Affirmative Action Is Messy but Effective Remedy for Injustice
Clarence Page Copyright Chicago Tribune, St Louis Post-Dispatch (MO)
What next out of California? The birthplace of the anti-tax movement in the '70s, the anti-smoking movement in the '80s and the anti-immigrant movement in the '90s, California may be well on its way to bringing us an anti-affirmative action movement.
Since white males, the group whose supremacy affirmative action is designed to counterbalance, were the most significant "swing" voters in November's conservative sweep, the time may be ripe for affirmative action, which always is under attack, to come under increased fire.
As an African-American male who supports affirmative action goals, although not hard quotas, I welcome the debate. Affirmative action was never intended to be permanent. A policy striking at the nation's oldest pain, the problems of race and sex, cries out desperately for periodic review.
Thirty years have passed since President Lyndon B. Johnson signed the first affirmative action executive order. That's a generation and a half. We have learned a lot since then, but unfortunately not enough to say that affirmative action is no longer needed.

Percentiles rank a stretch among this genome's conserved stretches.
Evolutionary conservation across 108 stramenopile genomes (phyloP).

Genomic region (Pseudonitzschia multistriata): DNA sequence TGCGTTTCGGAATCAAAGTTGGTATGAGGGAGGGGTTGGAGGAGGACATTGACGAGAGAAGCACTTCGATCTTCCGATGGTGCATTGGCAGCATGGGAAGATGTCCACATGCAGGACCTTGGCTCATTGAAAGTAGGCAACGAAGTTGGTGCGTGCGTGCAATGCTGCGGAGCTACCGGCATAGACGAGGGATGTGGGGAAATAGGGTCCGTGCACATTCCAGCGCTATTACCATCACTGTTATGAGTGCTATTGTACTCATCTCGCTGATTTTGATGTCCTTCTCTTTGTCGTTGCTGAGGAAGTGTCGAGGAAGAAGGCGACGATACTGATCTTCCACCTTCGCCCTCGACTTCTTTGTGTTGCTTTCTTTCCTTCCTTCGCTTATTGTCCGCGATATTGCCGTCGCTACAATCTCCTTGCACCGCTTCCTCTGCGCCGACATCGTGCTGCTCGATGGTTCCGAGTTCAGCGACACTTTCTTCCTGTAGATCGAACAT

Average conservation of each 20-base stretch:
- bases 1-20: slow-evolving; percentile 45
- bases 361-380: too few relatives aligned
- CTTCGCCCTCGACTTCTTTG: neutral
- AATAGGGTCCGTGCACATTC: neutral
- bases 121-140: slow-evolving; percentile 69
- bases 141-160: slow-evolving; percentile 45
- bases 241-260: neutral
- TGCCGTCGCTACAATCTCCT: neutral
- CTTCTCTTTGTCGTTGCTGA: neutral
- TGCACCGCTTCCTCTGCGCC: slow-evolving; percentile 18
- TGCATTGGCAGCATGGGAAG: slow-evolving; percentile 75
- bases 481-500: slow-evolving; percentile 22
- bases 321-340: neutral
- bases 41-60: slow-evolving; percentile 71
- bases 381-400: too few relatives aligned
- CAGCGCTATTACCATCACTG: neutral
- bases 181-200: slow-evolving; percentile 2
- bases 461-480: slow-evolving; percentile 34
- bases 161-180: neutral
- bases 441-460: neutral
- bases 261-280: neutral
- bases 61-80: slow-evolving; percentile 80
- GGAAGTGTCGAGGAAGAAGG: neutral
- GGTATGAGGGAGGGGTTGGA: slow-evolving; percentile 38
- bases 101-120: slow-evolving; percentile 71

A couple of observations consistently come through. One is that affirmative action is a messy system of rough justice. However, no one has come up with a better way to remedy the injustices of the past or to ensure enforcement of civil rights laws in the future.
The other is that to equate affirmative action with "reverse discrimination" is to rewrite history.
As Johnson said three decades ago, the long history of oppression and humiliation leaves some groups of people significantly less able to compete. To simply say, "OK, from now on you're equal" would simply freeze inequities in place. "You don't starve somebody for a month, break both legs, put him at the starting line and say, `May the best man win,"' he said.
The proposed "California Civil Rights Initiative" would bar the state or any state agencies or contractors from using race, sex, color, ethnicity or national origin "as a criterion for discrimination against or preferential treatment" for public employment, education or contracts.
Nice and neat as that sounds, it begs the issue's most nagging questions. Even so, the proposal's backers favor continued use of racial and gender statistics to "keep track" of hiring and contracting, says Glenn Custred, a California State University anthropology professor and co-author of the initiative. …